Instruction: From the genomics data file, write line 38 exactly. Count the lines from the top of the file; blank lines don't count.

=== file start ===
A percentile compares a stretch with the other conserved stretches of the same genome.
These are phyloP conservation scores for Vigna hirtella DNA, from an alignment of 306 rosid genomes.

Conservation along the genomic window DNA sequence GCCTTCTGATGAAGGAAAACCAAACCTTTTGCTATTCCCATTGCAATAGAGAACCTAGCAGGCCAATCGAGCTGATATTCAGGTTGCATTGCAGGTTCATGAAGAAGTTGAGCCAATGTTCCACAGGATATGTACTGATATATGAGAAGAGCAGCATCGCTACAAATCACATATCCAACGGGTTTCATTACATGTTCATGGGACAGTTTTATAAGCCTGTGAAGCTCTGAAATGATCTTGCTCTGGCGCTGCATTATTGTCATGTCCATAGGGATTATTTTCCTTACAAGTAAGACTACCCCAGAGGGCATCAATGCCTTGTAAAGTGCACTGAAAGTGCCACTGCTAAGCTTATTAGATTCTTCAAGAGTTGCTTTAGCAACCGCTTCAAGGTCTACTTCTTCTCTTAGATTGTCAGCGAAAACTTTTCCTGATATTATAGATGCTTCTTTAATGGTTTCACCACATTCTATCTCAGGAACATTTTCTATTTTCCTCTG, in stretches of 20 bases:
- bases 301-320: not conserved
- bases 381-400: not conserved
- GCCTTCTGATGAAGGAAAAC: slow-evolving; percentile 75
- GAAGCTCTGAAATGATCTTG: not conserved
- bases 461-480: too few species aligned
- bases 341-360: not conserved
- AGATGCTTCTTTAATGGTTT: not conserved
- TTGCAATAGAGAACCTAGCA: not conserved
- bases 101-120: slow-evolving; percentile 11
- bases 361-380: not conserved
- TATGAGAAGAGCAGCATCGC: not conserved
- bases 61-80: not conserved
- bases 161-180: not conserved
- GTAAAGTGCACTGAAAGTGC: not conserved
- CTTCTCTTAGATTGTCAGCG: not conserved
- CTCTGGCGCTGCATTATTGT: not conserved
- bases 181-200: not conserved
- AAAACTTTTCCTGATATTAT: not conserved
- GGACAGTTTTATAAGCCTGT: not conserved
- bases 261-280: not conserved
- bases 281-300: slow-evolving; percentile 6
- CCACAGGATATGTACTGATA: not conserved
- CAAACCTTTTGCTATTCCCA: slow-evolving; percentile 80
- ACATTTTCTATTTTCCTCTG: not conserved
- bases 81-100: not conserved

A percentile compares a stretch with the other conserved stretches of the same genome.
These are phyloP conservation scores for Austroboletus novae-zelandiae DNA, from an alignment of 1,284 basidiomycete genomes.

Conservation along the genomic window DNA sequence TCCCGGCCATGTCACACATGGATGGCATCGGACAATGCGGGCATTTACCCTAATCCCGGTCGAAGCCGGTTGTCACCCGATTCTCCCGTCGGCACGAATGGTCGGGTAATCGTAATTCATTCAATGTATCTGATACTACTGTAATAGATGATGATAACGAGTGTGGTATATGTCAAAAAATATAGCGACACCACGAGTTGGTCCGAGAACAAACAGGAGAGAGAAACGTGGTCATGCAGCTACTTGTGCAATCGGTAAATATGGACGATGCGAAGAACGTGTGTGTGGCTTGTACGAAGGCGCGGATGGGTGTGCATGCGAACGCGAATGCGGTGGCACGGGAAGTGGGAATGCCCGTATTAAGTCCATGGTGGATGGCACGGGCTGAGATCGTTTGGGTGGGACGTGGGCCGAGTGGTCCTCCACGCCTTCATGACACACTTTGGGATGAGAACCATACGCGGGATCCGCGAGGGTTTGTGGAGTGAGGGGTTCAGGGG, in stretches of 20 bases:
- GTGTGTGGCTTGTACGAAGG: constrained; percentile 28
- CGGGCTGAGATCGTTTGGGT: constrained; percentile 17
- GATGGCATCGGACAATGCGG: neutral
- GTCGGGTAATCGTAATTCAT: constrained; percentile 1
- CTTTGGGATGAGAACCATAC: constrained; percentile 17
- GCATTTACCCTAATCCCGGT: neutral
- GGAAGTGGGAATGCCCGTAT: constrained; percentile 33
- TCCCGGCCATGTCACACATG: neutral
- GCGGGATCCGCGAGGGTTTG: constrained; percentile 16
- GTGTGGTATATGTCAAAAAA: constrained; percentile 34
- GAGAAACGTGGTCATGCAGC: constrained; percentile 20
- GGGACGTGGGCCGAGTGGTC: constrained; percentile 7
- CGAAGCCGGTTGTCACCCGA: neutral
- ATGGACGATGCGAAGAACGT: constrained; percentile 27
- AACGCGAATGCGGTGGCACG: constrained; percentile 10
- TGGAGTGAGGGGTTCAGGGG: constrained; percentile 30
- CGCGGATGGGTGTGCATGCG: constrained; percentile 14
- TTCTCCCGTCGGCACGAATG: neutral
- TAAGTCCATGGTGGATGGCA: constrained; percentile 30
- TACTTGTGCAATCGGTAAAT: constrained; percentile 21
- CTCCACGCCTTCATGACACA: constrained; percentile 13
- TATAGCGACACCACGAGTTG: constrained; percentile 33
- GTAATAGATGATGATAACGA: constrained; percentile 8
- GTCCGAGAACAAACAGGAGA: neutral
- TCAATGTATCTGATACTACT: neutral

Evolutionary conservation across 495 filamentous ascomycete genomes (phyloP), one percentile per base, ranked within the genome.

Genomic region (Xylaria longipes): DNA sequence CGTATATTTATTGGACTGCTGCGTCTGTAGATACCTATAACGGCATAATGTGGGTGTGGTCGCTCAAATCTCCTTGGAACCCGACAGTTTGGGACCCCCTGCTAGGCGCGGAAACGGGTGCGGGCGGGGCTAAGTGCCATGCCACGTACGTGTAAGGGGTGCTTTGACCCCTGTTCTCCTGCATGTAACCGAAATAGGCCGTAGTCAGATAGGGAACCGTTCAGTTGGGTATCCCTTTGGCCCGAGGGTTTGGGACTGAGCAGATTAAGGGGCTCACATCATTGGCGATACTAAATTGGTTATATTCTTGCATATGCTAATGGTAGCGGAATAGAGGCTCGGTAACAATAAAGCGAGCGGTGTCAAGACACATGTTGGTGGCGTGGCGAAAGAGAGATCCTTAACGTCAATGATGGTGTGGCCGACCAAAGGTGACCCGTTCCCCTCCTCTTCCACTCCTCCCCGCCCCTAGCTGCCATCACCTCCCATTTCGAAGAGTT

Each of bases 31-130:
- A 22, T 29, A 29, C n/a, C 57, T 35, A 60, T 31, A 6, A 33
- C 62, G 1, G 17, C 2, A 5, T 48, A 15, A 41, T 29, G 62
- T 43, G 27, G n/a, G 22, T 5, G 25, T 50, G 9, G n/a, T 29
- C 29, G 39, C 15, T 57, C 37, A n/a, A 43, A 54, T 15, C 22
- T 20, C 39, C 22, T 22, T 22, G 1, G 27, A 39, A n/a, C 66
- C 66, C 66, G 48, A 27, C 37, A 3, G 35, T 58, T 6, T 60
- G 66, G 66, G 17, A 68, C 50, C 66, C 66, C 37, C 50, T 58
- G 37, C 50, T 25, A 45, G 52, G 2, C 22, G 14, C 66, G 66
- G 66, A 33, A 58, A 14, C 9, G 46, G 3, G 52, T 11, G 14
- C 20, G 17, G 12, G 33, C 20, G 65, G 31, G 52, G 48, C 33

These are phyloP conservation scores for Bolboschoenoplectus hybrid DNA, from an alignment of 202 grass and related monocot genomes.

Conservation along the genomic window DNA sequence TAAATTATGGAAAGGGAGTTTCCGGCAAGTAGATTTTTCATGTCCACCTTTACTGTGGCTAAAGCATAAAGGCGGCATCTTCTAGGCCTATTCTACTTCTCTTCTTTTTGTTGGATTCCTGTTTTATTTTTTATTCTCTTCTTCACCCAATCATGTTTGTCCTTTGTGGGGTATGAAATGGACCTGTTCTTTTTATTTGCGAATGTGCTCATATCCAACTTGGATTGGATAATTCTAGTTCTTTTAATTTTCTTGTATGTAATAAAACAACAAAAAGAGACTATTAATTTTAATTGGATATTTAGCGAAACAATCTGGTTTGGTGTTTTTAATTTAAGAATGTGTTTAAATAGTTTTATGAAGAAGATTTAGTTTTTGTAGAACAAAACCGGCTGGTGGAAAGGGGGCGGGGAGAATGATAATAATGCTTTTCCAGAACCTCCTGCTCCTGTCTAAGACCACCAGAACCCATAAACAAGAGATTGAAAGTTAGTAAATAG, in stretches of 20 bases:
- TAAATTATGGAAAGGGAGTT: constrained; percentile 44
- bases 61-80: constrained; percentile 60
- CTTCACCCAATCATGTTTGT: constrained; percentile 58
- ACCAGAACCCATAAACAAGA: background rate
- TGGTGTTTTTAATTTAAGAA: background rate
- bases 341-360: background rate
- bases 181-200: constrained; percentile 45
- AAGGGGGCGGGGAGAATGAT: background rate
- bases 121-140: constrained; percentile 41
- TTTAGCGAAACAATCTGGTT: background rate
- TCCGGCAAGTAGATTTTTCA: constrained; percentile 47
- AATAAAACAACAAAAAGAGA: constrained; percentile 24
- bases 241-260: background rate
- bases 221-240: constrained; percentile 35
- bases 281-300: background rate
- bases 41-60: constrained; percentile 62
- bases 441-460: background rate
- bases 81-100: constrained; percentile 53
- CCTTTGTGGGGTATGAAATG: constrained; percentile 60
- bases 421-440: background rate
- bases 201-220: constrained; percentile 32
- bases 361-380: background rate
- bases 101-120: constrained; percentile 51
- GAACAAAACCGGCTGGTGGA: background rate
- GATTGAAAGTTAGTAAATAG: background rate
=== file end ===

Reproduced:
- GGAAGTGGGAATGCCCGTAT: constrained; percentile 33